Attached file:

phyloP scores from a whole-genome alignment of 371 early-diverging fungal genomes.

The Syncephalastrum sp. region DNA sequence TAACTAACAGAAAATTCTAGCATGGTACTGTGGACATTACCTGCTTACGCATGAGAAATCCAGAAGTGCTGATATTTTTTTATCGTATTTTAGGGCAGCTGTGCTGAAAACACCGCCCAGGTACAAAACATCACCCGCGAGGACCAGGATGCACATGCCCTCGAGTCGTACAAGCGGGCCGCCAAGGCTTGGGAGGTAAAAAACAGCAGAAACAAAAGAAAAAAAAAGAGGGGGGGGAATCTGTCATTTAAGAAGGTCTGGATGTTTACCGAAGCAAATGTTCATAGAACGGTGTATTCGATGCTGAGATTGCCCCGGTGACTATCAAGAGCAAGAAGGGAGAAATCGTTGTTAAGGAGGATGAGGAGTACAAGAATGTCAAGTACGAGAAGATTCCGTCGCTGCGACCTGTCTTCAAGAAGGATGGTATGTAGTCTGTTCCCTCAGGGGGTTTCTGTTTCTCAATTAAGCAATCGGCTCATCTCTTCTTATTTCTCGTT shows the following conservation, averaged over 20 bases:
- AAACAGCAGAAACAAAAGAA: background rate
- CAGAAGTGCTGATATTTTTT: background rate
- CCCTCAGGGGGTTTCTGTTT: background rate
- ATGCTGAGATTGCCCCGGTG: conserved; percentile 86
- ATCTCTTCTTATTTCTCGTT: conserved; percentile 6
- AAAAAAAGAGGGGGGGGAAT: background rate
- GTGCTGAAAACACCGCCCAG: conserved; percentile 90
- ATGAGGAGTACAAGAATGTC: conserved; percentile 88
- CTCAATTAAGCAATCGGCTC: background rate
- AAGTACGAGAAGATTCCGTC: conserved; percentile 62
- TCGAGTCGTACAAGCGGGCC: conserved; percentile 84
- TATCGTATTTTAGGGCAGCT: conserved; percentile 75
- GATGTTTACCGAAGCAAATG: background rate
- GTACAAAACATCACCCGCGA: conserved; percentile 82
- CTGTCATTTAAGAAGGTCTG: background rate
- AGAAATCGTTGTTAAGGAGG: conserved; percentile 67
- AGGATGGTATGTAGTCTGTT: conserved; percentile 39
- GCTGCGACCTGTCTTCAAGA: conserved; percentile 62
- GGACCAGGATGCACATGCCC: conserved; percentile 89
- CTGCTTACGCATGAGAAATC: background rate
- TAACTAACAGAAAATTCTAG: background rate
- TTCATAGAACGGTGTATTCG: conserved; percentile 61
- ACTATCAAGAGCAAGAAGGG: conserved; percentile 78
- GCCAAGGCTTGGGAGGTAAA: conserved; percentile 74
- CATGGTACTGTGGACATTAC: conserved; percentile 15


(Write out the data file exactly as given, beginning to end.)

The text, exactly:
phyloP scores from a whole-genome alignment of 371 early-diverging fungal genomes.

The Syncephalastrum sp. region DNA sequence TAACTAACAGAAAATTCTAGCATGGTACTGTGGACATTACCTGCTTACGCATGAGAAATCCAGAAGTGCTGATATTTTTTTATCGTATTTTAGGGCAGCTGTGCTGAAAACACCGCCCAGGTACAAAACATCACCCGCGAGGACCAGGATGCACATGCCCTCGAGTCGTACAAGCGGGCCGCCAAGGCTTGGGAGGTAAAAAACAGCAGAAACAAAAGAAAAAAAAAGAGGGGGGGGAATCTGTCATTTAAGAAGGTCTGGATGTTTACCGAAGCAAATGTTCATAGAACGGTGTATTCGATGCTGAGATTGCCCCGGTGACTATCAAGAGCAAGAAGGGAGAAATCGTTGTTAAGGAGGATGAGGAGTACAAGAATGTCAAGTACGAGAAGATTCCGTCGCTGCGACCTGTCTTCAAGAAGGATGGTATGTAGTCTGTTCCCTCAGGGGGTTTCTGTTTCTCAATTAAGCAATCGGCTCATCTCTTCTTATTTCTCGTT shows the following conservation, averaged over 20 bases:
- AAACAGCAGAAACAAAAGAA: background rate
- CAGAAGTGCTGATATTTTTT: background rate
- CCCTCAGGGGGTTTCTGTTT: background rate
- ATGCTGAGATTGCCCCGGTG: conserved; percentile 86
- ATCTCTTCTTATTTCTCGTT: conserved; percentile 6
- AAAAAAAGAGGGGGGGGAAT: background rate
- GTGCTGAAAACACCGCCCAG: conserved; percentile 90
- ATGAGGAGTACAAGAATGTC: conserved; percentile 88
- CTCAATTAAGCAATCGGCTC: background rate
- AAGTACGAGAAGATTCCGTC: conserved; percentile 62
- TCGAGTCGTACAAGCGGGCC: conserved; percentile 84
- TATCGTATTTTAGGGCAGCT: conserved; percentile 75
- GATGTTTACCGAAGCAAATG: background rate
- GTACAAAACATCACCCGCGA: conserved; percentile 82
- CTGTCATTTAAGAAGGTCTG: background rate
- AGAAATCGTTGTTAAGGAGG: conserved; percentile 67
- AGGATGGTATGTAGTCTGTT: conserved; percentile 39
- GCTGCGACCTGTCTTCAAGA: conserved; percentile 62
- GGACCAGGATGCACATGCCC: conserved; percentile 89
- CTGCTTACGCATGAGAAATC: background rate
- TAACTAACAGAAAATTCTAG: background rate
- TTCATAGAACGGTGTATTCG: conserved; percentile 61
- ACTATCAAGAGCAAGAAGGG: conserved; percentile 78
- GCCAAGGCTTGGGAGGTAAA: conserved; percentile 74
- CATGGTACTGTGGACATTAC: conserved; percentile 15